A portal leads from the vestibule to the main worship space, whose icon screen on the east wall has been partly preserved and is being restored. Behind the screen is the primary altar, dedicated to the dormition of the virgin.
The octagonal upper space culminates in a ceiling of planks arranged in a chevron pattern. The west wall supports a small wooden choir gallery. To the right of the main space is a chapel dedicated to St. Nicholas.
To the left is the north chapel, with an altar dedicated to Sts. Zosima and Savvaty, founders of the Solovetsky Monastery. The north chapel has a separate entrance from the outside. More easily heated than the main space, this chapel can be used for winter worship.
The territory of the Dormition Cathedral also has a separate chapel built around 1710 and dedicated to the Trinity. Square in shape, the interior of this small structure contains a remarkable carved votive cross associated with Peter the Great.
Kem remained under the control of Solovetsky Monastery until 1764, when Catherine the Great initiated reforms that curtailed monastic holdings. At that point, the town became a part of various administrative divisions in the White Sea area.
During the 19th century the town survived primarily on the basis of fishing; the rocky soil could only support subsistence farming for its some 2,000 inhabitants. In 1903, Kem gained a large masonry church, the Cathedral of the Annunciation.
Severely damaged during the Soviet era, the church is now being restored as part of the recently established Monastery of the New Russian Martyrs and Confessors.
Kem's growth was stimulated during World War I with the construction in 1915-1917 of a strategic railroad through the town to the new port of Murmansk. Following the Bolshevik revolution, Kem was occupied in 1918 and 1919 by White troops and briefly by an Anglo-American force.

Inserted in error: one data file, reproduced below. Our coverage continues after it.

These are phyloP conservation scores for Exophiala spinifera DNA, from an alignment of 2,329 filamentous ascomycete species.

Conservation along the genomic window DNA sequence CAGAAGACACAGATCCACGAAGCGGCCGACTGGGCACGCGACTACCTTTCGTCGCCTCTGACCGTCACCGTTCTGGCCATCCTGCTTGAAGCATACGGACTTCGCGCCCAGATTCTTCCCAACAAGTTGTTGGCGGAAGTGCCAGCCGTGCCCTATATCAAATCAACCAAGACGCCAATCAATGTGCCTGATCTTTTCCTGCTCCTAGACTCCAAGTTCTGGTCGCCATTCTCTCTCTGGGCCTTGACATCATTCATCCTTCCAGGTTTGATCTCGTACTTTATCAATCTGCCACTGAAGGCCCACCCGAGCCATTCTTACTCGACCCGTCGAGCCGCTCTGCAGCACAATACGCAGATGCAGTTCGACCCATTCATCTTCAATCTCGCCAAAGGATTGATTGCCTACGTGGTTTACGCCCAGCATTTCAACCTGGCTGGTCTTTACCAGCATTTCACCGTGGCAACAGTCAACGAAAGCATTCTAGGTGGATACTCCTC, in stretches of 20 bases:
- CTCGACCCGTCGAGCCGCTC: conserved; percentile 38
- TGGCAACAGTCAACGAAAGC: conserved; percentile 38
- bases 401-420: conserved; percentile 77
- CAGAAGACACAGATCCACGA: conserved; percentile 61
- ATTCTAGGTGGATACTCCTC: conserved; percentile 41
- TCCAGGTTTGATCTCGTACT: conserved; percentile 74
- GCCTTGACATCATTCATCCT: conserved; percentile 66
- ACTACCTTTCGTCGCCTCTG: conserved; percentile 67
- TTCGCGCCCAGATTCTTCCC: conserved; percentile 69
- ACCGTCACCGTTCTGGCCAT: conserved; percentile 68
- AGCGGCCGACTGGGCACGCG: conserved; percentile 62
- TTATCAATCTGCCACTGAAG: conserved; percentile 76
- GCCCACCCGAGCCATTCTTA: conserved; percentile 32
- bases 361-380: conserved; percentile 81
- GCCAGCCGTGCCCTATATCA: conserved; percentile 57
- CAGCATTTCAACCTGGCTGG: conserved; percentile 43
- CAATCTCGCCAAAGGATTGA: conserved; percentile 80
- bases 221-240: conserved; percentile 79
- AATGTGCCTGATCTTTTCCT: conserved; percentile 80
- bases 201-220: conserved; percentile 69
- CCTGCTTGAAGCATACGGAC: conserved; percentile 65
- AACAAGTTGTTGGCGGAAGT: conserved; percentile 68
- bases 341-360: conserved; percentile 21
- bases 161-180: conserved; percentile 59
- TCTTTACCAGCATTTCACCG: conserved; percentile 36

With the return of Soviet power, Kem rapidly became a part of the system of supply and administration for a penal camp established by the Soviet political police in 1919 on the territory of the former Solovetsky Monastery.
In 1921 this prison was named the Solovetsky Camp of Special Designation and it was described by Alexander Solzhenitsyn in the Gulag Archipelago. The camp was closed in 1939. A large wooden votive cross now stands on a rocky elevation near the harbor to commemorate the fate of those who embarked from Kem to this sinister destination.
During World War II, Kem served as an important station on the critical rail route for allied Lend-Lease deliveries through the port of Murmansk. Although much of southwestern Karelia was occupied by Finnish forces until the summer of 1944, the railway continued to function via a link around the south shore of the White Sea to the Arkhangelsk-Vologda line
Today, after years of declining numbers, the population of Kem has stabilized around 12,000. Easily accessible on the major rail line from the Karelian capital of Petrozavodsk, the town is sustained in part by the revived Solovetsky Monastery, which attracts an increasing number of visitors.
All rights reserved by Rossiyskaya Gazeta.